Picks and Pans Review: Louisiana Love Call
Best remembered for her languorous 1974 hit, "Midnight at the Oasis," Muldaur, 49, has one of those sweet, spicy voices that drenches whatever she sings—be it blues, jazz, folk, gospel or pop—in soulful sensuality. The San Francisco Bay Area resident is in top form on this, her strongest album since Transbluesency in 1986.
Joined by such stars of the Louisiana blues circuit as Dr. John, Aaron and Charles Neville, and accordion player Zachary Richard, Muldaur jumps right into the gumbo with a thumping, bumping celebration of the raucous New Orleans parade beat, "Second Line." Another hot-mama track is "Blues Wave," with its Creedence Clearwater-like swamp boogie beat, nicely followed by the Cajun two-step ditty "Dem Dat Know."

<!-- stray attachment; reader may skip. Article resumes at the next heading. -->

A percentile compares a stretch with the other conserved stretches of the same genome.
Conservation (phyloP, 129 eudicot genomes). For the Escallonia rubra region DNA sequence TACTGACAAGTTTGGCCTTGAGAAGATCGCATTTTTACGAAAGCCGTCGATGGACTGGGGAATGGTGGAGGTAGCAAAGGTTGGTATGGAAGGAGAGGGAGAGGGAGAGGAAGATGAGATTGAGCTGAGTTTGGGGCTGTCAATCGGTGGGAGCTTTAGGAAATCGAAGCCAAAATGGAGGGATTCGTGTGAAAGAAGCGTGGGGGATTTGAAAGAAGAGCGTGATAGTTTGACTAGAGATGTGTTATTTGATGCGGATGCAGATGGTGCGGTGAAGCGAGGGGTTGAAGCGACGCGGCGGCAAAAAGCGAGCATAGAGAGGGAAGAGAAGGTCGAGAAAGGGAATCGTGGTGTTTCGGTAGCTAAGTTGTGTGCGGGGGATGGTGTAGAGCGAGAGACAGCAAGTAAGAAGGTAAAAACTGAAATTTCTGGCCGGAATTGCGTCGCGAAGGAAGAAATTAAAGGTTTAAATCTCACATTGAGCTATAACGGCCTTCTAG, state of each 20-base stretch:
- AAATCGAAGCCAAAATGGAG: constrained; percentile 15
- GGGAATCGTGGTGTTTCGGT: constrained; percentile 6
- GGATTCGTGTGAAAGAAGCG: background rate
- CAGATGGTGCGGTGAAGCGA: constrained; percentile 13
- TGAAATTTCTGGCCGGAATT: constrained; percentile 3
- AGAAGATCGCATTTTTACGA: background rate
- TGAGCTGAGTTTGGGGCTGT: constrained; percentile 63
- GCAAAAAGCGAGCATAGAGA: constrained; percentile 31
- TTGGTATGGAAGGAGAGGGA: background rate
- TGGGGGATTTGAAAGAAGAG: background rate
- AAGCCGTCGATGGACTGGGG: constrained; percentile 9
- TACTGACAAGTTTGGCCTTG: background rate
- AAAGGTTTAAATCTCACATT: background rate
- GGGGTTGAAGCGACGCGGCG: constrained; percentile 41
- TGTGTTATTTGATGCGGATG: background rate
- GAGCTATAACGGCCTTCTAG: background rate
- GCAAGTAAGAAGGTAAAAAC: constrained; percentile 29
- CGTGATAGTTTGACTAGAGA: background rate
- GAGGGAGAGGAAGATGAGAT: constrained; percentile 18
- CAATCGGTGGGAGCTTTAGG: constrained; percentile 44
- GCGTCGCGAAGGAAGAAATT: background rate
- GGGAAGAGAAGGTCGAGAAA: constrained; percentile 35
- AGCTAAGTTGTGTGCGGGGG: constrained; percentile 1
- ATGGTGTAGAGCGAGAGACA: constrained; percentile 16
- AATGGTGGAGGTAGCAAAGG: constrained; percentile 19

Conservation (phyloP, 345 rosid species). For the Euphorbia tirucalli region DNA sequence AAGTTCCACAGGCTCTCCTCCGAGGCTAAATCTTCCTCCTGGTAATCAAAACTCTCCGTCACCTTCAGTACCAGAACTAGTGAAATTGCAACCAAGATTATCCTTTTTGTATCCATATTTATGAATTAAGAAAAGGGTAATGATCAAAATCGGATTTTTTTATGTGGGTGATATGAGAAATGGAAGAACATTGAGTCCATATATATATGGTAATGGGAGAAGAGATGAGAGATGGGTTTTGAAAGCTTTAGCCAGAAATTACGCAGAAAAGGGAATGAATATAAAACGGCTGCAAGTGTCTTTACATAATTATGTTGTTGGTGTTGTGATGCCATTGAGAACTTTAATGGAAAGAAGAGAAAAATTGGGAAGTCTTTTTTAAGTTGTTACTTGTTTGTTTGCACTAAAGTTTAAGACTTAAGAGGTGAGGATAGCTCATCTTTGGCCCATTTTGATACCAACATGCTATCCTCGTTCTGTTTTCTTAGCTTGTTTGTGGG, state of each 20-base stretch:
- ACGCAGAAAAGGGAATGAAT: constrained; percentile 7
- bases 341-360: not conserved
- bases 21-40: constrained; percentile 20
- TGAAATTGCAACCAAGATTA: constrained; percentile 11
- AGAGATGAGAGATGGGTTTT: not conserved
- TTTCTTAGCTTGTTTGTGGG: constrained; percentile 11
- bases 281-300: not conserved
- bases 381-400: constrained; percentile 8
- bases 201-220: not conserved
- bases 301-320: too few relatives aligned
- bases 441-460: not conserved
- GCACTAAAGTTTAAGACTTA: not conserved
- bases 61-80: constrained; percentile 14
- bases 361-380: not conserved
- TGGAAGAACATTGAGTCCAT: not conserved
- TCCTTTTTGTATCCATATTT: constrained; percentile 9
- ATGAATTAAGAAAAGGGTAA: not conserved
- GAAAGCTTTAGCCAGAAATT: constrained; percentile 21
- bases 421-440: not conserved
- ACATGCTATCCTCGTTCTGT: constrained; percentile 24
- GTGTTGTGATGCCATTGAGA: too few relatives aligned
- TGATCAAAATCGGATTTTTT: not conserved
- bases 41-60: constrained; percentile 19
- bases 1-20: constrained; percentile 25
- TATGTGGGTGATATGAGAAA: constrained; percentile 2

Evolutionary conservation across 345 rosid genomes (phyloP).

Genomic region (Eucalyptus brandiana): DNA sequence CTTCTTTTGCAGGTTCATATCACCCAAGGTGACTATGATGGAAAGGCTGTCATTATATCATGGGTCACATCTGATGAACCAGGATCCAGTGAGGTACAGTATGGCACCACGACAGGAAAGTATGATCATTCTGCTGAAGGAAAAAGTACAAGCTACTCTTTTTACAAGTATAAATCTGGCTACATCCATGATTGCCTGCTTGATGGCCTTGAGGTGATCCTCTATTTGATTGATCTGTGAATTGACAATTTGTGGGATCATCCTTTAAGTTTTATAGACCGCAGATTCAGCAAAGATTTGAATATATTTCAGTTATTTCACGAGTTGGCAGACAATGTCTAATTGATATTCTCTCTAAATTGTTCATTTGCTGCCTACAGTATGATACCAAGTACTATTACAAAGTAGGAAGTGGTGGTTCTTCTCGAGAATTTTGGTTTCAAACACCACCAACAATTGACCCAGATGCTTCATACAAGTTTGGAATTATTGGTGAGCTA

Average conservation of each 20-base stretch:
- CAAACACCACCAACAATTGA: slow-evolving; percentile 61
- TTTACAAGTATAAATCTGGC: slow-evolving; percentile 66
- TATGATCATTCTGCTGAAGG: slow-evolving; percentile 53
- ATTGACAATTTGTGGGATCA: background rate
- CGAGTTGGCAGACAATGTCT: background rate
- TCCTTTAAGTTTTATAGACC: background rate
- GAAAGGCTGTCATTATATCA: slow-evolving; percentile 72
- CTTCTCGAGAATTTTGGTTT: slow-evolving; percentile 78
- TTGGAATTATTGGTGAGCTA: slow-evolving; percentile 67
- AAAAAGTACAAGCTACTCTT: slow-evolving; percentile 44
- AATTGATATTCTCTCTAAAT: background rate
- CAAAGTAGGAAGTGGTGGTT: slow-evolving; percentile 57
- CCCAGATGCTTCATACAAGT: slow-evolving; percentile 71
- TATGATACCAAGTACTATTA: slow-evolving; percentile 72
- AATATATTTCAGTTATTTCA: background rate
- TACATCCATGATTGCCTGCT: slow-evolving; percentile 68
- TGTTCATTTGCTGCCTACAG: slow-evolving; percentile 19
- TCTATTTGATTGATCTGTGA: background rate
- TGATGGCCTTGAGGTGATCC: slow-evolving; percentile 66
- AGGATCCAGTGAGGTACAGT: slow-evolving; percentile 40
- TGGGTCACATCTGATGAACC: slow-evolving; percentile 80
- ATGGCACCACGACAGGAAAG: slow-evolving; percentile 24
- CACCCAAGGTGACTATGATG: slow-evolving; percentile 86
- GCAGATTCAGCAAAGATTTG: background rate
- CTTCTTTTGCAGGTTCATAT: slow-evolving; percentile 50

Even when she cools down, there's a pleasurable gutsiness to Muldaur's vocals as exemplified by her two ducts with Dr. John—the coy "Best of Me" and Leon Russell's lusty "Layin' Right Here in Heaven." Only the teasing number "Dun I You Keel M Leg," which she recorded on her 1973 debut album, seems a tad tired.
Now that Bonnie Raitt has achieved Grammy-level recognition, Muldaur may just be the queen of underappreciated white female blues singers. With Louisiana Love Call, she proves again that life does not end at "Midnight." (Black Top)"
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